10. 10. What evidence is there of the relationship betweeneducational theory, professional standards andteaching approaches The relationship between applied learning theory and Applied the professional standards learning My own theory and teaching Standards and learning The relation to my own teaching and learning experiences Applied learning pedagogies Consideration of PE1 observations and learning that are related to my examination of applied learning pedagogies
    11. 11. Considerations of Practical Learning observations and learning that are related to my examination of applied learning pedagogies:• Plan for more realistic outcomes• Discover and find out about my learners, Where are at , who are they?• Increase self evaluation and reflection and link learning for the student• Keep a list of teaching principles
    12. 12. Strategies to enhance teaching and learning within the polytechnic environmentApplied learning pedagogies translated into teaching and learning
    13. 13. Strategies for applied learning teaching and learning in a polytechnic environmentLess complex learning More complex learningLearning and teaching strategies Ice breakers Participate in a values line Work in small groups to prepare summaries Brainstorming Work in groups to define/predict steps required for a of checklists for the class Think pair share task Role play a scenario Participate in online discussion forums Debate different perspectives Role play a scenario Provide feedback to peers Set up blogs Establish a wiki or a blog to develop Introduce to online portfolios knowledge collaboratively Seeks feedback and or coaching form a teacher Design a flow chart for a process or task Respond to synthesis/evaluation Identify personal strengths and areas for Participate in peer feedback programs questions development Prepare time lines/charts Identify specific learning needs and plan for Respond to knowledge/comprehension Respond to application/ analysis questions own future learning questions Develop mind maps/concept maps to review Use blogs to share personal skill and Discuss how an activity or learning understanding of a topic knowledge development experience relates to own personal Participate in debriefings after a learning g experiences Maintain an eportfolio that shows experiences development as a learner Designs and implements quiz for other Develop rubrics to define successful/ students competent performance and use these to evaluate self or peers Apply a rule or policy to a given situation Carry out practical project to meet a real need Investigate and develop a solution for a Visit a firm/authority business to seek Undertake tasks in a simulated/practice as in the problem ( problem based learning ) information about a topic Christmas shop Transfer skills/knowledge to a new Observe how another person completes a Tech and support others to acquire a skill or unfamiliar situations task knowledge Undertake/ participate in quality Undertake site visits. excursions / to gather Interpret case studies or scenarios processes/audits information SD design or use a checklist to compete tasks Design a new product /serve Progress though learning / work situation Design and build a working model Identify and implement systems with defined task for individual work Identify and diagnose faults improvement s Undertakes a work placement Learner dependants on direction/initiation from teacher learner selects appropriate strategies for give context learner poses questions, devise strategies to answer, critique effectivenessLearner skills Collaborative strategies Planning, review and reflection Strategies Subject. Course skills and Knowledge focus ( http://learningedge.tafe.tas.edu.au/file/)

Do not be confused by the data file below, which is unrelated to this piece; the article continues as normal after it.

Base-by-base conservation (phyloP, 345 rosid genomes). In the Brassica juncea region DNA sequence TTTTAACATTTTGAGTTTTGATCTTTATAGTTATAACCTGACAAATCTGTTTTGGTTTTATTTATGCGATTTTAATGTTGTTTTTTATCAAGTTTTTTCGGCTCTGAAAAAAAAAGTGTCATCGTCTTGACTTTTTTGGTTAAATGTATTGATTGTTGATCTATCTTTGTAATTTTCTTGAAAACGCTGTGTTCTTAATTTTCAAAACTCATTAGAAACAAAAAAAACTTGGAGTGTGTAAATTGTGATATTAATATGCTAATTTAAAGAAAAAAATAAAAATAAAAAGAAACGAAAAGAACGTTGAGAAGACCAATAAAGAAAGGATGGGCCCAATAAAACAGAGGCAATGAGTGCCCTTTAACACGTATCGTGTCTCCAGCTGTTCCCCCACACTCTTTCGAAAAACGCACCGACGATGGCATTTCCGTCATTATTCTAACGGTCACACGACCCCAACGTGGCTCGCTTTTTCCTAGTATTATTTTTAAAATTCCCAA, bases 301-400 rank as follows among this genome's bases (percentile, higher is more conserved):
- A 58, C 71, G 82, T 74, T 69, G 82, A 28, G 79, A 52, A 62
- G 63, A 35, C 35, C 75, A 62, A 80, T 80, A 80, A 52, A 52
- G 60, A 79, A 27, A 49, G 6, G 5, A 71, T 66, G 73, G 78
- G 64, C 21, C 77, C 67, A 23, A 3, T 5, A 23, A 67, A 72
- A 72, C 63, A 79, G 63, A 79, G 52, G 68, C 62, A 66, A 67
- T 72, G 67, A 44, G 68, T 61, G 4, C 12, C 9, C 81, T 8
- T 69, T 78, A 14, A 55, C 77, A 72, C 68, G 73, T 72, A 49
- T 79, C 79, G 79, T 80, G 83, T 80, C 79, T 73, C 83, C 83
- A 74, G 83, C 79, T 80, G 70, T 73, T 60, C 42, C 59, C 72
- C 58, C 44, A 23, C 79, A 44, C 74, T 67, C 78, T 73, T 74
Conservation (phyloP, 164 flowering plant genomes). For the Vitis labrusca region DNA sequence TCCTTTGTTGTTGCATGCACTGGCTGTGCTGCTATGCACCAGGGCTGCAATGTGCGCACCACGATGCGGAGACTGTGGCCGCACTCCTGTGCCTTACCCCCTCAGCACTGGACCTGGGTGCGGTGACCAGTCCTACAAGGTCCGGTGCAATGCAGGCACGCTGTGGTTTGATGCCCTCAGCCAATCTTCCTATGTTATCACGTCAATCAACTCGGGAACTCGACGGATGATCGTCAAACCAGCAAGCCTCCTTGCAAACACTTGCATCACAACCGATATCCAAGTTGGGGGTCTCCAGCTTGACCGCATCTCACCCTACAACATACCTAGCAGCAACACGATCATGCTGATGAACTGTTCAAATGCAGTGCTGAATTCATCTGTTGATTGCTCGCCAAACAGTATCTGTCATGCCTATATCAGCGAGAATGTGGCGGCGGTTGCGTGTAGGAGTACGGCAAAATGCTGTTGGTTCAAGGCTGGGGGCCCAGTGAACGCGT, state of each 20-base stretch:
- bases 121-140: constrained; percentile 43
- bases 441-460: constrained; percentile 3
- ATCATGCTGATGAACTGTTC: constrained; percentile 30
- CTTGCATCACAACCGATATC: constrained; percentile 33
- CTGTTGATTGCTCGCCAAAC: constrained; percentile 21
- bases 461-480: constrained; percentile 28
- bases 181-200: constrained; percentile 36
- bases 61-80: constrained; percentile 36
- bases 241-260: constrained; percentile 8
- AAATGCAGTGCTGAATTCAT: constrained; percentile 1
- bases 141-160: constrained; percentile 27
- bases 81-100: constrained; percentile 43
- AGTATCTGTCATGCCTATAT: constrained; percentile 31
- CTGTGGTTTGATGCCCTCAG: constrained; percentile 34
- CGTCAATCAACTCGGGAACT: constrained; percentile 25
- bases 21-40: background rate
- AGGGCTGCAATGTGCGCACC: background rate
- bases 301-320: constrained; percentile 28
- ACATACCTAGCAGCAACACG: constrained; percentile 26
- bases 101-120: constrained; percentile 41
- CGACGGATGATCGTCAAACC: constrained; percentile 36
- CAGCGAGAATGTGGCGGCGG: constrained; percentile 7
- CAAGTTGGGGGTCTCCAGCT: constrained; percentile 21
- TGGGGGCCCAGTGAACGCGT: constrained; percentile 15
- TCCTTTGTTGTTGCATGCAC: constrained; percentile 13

14. 14. Applied learning in Action an example :A Christmas storyStudents will prepare a Christmas shop at the end of their patisserie course .Aim is • to provide students with an authentic connection to the real world by introducing real clients, customers, business procedures and risks • To provide interest and diversity to encourage the students to engage and attend classes by having a production element in the business environment • To enable students to practice their skills that they have learnt and gain confident into their abilities • To encourage team work • To provide and innovative environment where students are encourage to be creative • To have an authentic assessment opportunity that is valid and real to the students
    15. 15. The relation to my own teaching and learning experiencesThis is where it starts. Lets keep that learning alive
    16. 16. Student Achievement : the challenge to make anddesign your own worry doll.
    17. 17. Making El Salvadorian Pupoosa . Learning from theexperts . I love it, Its these opportunities I want togive to my students to broaden their learning .
    18. 18. Happy teacher in anticipation ofan exciting Christmas shop project
    19. 19. References used in this presentationBlake .D Exploring the challenge of applied Learning reform, International Journal of pedagogies and learning, 3 (3) pp. 58-76December (2007)Dixon, L., Harvey, J., Thompson, R., & Williamson, S. (2010), Chapter 10. Practical teaching (in)Avis, J., Fisher, R., Thompson, R. : Teaching in lifelong learning: A guide to theory and practice , McGraw Hill/Open UniversityPress, Maidenhead, Berkshire, England ; New York, NYHunter.m (2012) REFLECTIVE TEACHER – reflecting on teaching, learning and the profession Bloghttp://reflectiveteacher.com.au/advice-to-a-pre-service-teacher/Herrington, A. (2006), Chapter 1. What is an authentic learning environment? (in) Herrington, Anthony, 1950-, Herrington, Jan.: Authentic learning environments in higher education, Information Science Pub, Hershey, PAKertesz,J(2012) Pebblepad blog for Kirsten baconStokes .H (2102) VCAL Changing Lanes retrieved from VCAL websitehttp://learningchoices.org.au/case_studies/vcal/applied_learning.phpWhitton, Diana. (2010), Chapter 10. Lesson planning (in) Whitton, Diana. Learning for teaching: teaching for learning, EngageLearning Australia, South Melbourne, Vic